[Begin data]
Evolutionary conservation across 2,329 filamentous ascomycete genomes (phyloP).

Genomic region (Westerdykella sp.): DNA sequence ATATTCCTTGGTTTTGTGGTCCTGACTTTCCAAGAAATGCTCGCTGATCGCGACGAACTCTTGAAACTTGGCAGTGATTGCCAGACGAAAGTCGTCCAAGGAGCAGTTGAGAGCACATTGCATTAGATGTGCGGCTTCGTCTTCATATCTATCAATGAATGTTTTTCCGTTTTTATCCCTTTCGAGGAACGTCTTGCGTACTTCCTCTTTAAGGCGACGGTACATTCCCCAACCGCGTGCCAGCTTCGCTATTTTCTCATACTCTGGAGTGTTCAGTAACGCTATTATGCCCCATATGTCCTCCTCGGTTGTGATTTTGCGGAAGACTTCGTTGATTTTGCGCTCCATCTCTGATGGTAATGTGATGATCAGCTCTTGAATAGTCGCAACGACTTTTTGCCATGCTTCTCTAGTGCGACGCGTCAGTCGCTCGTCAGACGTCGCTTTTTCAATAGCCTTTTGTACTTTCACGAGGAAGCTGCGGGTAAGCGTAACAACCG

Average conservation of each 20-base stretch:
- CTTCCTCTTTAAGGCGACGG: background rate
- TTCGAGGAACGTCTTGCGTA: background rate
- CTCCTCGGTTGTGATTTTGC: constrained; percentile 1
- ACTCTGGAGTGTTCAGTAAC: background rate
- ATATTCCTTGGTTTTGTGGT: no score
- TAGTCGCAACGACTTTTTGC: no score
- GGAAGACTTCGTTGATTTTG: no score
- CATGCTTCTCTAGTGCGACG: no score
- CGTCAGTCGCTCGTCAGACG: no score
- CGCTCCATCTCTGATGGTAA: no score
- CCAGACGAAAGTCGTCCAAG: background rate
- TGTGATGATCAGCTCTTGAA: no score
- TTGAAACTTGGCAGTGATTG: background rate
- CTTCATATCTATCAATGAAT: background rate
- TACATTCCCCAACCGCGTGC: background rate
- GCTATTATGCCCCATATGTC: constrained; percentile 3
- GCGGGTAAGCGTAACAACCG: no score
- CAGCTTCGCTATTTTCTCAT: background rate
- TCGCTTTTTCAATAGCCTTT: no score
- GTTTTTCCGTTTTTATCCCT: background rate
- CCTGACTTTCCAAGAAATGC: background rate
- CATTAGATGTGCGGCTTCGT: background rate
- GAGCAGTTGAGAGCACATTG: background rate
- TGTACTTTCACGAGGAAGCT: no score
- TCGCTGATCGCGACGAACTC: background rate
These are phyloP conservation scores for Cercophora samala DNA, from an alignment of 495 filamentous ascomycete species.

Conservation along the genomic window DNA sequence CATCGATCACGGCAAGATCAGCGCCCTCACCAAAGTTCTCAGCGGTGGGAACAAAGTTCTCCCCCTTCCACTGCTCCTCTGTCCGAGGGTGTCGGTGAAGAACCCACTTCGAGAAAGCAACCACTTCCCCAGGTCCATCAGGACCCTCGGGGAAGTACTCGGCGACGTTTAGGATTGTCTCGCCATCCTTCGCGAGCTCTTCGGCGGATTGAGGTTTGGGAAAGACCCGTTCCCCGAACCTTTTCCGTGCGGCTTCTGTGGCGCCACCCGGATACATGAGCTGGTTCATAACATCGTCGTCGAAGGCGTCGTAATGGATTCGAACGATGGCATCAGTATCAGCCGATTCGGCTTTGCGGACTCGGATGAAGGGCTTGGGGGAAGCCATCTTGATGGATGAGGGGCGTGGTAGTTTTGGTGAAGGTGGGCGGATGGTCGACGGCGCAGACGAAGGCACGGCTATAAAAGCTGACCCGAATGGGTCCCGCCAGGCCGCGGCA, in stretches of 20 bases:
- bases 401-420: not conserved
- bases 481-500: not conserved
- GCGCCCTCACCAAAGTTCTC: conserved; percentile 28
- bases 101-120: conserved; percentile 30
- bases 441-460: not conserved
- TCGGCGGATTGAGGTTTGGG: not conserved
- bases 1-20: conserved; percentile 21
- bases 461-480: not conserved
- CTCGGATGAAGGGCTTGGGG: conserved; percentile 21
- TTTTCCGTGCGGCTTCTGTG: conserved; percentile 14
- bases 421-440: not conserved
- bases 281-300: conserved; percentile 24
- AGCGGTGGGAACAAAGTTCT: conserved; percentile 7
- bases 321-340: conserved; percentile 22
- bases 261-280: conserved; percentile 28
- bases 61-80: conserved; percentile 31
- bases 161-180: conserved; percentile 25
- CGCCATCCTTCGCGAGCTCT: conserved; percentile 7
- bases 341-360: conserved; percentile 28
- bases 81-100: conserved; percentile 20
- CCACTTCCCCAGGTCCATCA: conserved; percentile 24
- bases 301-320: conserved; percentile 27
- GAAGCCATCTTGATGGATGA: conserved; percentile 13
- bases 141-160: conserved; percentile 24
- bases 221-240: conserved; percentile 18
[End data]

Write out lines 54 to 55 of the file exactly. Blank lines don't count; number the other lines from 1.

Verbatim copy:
- bases 141-160: conserved; percentile 24
- bases 221-240: conserved; percentile 18